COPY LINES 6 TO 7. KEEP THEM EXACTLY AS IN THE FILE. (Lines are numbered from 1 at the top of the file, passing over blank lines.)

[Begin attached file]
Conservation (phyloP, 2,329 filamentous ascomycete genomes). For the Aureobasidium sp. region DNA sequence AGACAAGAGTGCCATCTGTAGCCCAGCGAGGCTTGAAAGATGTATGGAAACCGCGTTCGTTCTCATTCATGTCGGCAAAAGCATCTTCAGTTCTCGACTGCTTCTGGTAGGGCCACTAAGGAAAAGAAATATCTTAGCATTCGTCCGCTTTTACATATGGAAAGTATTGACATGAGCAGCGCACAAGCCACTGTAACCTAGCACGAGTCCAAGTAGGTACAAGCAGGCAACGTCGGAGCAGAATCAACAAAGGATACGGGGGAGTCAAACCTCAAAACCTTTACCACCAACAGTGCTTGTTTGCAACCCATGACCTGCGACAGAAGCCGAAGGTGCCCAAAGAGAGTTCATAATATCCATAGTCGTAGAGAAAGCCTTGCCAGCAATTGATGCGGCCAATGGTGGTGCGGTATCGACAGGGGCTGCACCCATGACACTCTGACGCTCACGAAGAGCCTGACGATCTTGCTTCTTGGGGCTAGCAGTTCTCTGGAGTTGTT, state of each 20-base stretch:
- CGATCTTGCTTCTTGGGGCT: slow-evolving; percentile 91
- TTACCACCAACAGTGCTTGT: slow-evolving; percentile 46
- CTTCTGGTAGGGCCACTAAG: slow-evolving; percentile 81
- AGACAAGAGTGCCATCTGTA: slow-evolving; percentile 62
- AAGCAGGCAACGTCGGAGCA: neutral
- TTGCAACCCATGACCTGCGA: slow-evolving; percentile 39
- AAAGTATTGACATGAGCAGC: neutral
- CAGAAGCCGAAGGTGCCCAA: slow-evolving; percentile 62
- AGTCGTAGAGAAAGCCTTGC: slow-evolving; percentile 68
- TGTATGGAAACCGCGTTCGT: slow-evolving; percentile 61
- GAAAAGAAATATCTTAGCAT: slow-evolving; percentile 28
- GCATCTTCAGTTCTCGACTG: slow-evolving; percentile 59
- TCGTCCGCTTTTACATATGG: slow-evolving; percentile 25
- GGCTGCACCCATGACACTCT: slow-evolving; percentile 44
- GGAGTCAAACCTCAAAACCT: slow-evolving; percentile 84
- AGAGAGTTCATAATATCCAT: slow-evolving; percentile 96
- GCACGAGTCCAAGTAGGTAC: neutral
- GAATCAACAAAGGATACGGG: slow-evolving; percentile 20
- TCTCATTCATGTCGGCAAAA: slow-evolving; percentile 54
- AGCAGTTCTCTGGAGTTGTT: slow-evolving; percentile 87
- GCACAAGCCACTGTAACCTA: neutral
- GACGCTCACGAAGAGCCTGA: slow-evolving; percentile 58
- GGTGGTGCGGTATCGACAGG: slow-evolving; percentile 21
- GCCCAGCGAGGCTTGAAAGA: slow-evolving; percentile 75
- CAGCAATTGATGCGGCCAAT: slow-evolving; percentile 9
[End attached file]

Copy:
- AAGCAGGCAACGTCGGAGCA: neutral
- TTGCAACCCATGACCTGCGA: slow-evolving; percentile 39